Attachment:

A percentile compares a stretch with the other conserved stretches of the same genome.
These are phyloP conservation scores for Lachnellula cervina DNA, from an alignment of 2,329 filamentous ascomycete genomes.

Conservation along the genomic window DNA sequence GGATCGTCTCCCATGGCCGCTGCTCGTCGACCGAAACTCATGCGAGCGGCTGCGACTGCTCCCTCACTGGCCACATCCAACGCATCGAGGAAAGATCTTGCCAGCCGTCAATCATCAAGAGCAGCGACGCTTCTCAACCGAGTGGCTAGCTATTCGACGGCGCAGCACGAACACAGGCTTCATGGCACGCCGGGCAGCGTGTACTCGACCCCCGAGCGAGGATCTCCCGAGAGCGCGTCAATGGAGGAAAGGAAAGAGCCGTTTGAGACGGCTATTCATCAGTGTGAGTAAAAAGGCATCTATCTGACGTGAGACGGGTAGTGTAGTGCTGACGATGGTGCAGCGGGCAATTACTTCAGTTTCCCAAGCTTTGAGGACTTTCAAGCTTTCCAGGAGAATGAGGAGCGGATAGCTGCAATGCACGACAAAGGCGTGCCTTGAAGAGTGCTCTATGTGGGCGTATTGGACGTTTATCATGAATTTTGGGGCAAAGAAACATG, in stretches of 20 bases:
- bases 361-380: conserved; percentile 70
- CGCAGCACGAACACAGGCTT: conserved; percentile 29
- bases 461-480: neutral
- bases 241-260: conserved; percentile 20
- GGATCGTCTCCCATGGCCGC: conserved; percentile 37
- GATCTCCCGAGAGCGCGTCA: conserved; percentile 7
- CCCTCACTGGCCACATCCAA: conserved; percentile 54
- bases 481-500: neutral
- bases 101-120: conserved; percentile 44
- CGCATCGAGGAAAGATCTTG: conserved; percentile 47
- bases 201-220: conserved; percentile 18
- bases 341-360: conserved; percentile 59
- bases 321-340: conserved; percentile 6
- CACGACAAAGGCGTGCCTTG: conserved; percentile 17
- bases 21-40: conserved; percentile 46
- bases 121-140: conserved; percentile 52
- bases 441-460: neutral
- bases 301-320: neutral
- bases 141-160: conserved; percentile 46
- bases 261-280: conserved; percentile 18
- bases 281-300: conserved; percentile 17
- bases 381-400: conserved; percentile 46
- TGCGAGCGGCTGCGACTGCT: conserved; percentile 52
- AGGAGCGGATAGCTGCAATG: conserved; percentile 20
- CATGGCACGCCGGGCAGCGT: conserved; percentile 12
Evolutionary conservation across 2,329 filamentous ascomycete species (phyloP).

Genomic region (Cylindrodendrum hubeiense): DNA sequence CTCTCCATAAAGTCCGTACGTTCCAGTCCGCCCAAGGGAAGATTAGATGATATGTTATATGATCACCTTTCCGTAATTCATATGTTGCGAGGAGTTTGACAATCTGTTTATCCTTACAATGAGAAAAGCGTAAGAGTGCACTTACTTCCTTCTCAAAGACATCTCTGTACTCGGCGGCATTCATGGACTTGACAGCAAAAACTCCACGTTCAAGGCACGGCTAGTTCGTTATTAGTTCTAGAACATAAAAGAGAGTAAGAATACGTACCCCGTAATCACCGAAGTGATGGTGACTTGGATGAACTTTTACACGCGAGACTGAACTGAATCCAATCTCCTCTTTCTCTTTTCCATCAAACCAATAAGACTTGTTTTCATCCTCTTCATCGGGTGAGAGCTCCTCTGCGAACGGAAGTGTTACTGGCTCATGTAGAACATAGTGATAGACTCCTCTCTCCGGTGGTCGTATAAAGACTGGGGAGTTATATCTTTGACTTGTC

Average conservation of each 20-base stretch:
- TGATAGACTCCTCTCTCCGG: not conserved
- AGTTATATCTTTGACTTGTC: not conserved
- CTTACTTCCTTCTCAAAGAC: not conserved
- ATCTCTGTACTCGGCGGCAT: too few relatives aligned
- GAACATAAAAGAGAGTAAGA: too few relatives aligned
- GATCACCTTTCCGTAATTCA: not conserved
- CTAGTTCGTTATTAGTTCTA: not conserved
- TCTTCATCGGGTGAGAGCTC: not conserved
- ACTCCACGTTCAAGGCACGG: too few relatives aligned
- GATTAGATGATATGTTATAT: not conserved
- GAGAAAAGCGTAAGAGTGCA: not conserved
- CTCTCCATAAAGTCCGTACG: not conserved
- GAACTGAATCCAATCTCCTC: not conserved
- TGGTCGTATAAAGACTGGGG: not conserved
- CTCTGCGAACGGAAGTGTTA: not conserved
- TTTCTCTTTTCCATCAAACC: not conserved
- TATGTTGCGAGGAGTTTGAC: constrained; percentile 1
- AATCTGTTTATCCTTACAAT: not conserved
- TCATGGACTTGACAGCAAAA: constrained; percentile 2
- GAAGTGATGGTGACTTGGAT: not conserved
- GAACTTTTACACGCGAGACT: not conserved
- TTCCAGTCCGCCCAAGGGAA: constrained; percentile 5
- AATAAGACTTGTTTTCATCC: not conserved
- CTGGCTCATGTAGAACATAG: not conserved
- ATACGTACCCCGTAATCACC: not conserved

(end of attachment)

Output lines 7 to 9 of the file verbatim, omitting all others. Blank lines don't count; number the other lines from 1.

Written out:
- bases 241-260: conserved; percentile 20
- GGATCGTCTCCCATGGCCGC: conserved; percentile 37
- GATCTCCCGAGAGCGCGTCA: conserved; percentile 7